- 6 inches deep moving water can knock an adult down
- 12 inches deep flowing water can carry a car away!
Stay safe during flood events, watch for flood alerts in your area, here in BLACK.
Avoid driving into flooded areas, and take caution trying to drive out of a flood zone.
Avoid using bridges over high flowing rivers.
If possible, move to higher ground, get uphill, or move to a higher floor in your building or home,
leaving yourself an exit to the roof if necessary. Do not become trapped in an attic!
Keep dry food, bottled water, flashlight and extra batteries, cell phone charger packed in go bags for all of your household and pets.
Have flotation devices accessible for every member of your household in case you need to evacuate on foot.
If you must drive to get out of a flood zone,
have a high-quality window breaking/seatbelt cutting device in your vehicle, secured to your rearview mirror for fast retrieval.
You may not be able to reach your carís glove box in an emergency situation.
The contents of seat and door storage compartments and center console may become displaced in an emergency,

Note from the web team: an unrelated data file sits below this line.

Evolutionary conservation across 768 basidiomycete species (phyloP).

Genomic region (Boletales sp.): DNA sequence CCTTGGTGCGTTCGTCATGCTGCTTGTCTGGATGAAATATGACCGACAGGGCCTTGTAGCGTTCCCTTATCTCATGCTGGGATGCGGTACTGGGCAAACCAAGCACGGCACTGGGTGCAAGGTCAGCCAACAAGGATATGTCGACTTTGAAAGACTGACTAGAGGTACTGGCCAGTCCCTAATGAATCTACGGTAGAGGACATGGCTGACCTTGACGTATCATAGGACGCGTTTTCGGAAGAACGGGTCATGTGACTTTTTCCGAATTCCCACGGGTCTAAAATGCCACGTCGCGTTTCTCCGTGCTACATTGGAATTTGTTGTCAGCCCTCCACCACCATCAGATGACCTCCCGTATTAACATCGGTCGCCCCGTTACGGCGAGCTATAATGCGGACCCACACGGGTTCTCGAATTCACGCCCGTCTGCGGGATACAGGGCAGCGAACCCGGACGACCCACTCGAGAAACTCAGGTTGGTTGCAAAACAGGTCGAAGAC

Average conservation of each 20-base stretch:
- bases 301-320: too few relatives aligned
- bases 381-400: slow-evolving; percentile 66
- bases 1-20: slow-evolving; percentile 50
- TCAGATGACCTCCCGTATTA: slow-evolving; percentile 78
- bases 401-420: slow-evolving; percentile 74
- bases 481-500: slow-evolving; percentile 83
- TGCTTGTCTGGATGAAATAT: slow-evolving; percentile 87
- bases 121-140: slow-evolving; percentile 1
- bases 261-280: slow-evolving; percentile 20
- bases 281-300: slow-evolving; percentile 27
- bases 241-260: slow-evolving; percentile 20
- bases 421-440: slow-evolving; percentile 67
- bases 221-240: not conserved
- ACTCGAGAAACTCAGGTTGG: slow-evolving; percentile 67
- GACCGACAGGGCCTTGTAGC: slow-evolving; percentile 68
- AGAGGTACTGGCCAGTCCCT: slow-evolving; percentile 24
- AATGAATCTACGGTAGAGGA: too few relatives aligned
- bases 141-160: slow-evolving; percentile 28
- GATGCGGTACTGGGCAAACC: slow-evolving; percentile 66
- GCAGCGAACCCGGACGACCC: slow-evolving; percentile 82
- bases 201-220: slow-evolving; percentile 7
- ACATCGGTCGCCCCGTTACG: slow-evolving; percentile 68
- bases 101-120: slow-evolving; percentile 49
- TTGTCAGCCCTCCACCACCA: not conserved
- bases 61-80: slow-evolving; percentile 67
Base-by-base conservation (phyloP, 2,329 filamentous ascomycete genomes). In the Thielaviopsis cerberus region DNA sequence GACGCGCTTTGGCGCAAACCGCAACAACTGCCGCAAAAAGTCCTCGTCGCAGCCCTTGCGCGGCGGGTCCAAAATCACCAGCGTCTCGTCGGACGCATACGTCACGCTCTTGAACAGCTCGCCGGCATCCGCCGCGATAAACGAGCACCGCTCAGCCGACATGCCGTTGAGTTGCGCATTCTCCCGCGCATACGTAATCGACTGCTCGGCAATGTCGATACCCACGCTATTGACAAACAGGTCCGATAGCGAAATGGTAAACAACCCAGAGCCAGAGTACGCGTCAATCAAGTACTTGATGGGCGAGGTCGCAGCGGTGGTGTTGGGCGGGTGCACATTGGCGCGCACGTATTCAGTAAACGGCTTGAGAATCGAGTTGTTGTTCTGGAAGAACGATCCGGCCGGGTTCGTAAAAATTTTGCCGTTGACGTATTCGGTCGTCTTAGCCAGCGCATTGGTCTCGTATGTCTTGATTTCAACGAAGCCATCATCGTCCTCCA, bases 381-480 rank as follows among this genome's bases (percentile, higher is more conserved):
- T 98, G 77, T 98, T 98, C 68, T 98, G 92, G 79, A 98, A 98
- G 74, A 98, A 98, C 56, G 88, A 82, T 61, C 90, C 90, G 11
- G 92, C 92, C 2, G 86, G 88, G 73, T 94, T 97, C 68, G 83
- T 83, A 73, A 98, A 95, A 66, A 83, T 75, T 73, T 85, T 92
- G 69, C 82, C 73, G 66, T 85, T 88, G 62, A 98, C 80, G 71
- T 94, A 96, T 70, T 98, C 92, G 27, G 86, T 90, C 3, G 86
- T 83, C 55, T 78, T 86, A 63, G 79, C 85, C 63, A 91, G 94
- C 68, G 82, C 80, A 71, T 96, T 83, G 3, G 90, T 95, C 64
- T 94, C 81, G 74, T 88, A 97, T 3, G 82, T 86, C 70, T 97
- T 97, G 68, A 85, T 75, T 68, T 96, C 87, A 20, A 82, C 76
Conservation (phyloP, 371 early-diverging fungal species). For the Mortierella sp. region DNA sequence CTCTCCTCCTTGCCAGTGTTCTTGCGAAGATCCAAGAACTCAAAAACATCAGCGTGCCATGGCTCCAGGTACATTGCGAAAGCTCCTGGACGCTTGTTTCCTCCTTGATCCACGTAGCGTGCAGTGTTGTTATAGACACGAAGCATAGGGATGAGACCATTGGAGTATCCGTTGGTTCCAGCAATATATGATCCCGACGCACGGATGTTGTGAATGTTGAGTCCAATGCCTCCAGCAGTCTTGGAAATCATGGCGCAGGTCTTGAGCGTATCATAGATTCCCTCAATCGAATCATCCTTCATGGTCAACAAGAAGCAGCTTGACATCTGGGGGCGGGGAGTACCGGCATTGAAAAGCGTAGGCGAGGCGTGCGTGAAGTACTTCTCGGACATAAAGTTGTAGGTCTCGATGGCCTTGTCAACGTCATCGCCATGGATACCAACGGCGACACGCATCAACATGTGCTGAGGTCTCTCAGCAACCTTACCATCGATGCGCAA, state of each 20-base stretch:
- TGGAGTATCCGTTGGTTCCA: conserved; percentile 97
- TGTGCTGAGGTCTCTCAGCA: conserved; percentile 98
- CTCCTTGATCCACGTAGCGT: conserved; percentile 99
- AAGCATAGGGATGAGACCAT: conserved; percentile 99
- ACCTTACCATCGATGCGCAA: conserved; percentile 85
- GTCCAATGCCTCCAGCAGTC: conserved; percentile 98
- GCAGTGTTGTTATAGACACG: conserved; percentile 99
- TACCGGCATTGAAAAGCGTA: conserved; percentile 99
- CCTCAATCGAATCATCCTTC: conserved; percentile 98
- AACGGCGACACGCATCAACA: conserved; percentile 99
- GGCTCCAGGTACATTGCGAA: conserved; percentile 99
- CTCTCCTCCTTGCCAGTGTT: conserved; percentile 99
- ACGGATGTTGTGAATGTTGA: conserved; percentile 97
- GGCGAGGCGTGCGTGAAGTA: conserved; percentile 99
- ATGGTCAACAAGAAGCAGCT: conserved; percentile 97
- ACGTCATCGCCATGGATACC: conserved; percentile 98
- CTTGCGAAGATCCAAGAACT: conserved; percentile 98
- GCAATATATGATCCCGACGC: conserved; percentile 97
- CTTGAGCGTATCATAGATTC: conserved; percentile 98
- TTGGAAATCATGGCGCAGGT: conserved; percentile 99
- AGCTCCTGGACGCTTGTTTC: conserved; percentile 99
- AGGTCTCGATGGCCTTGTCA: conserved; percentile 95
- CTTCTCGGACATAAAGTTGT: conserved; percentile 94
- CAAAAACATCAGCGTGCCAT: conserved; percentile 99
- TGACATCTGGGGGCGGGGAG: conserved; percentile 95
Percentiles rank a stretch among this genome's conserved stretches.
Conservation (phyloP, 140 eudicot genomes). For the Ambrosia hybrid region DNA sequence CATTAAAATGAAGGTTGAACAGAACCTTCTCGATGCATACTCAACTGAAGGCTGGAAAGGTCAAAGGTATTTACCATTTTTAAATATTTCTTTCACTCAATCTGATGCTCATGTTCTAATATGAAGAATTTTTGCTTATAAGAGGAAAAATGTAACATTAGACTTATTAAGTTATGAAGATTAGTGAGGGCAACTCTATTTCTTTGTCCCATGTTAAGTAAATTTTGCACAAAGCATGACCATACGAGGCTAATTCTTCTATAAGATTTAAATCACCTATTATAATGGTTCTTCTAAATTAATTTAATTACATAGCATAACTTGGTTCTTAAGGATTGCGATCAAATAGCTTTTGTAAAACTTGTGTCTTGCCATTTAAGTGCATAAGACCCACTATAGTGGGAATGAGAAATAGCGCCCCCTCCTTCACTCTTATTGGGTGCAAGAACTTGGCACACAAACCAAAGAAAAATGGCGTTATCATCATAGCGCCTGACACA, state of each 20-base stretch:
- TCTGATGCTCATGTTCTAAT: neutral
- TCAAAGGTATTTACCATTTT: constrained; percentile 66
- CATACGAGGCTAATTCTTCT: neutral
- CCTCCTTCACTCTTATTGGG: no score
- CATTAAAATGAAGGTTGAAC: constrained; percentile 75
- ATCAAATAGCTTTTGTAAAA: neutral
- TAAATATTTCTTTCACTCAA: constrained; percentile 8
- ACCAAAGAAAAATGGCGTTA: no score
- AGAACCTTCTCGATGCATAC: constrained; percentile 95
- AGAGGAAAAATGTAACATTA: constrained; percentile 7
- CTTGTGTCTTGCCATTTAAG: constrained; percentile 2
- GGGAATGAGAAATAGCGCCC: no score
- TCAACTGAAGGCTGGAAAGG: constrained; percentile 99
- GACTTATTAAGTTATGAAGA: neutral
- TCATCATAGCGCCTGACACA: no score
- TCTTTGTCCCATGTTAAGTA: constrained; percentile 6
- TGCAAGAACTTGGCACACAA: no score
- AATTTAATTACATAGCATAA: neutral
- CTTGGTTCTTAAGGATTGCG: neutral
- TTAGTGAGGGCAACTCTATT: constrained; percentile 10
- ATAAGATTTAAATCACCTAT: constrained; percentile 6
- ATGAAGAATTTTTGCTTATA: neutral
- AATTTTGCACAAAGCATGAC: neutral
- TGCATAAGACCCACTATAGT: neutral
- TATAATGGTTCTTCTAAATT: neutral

causing you to lose track of items that are not secured.
Even if your vehicle has rolled or tipped over, as long as you are still belted in, you should be able to reach the rear-view mirror to retrieve your emergency tool.
Keep your seatbelt on until the vehicle has made impact with the water body. †It will often float on the surface for a short time.
There is time to get out through an open side window.† Act calmly, deliberately and quickly, without hesitation.
Use your tool to cut your seatbelt if the buckle will not release in the normal way.
Use your window breaking device toward a corner of your side window to break the safety glass.†
Attempting to break the window at the center may not work.
Windshields and rear windows are reinforced and will not break as easily as the side windows.
If your vehicle is in any danger of becoming submerged, you need to get out before it goes underwater.
Submerged vehicles may roll over or invert underwater, disorienting you and others inside.†
Get familiar with your local streams and rivers, know your normal flow levels and check the USGS Waterwatch Current Streamflow for the real time flow volume and depth.
Find the monitoring sites upstream and downstream nearest your home and sign up for high flow alerts.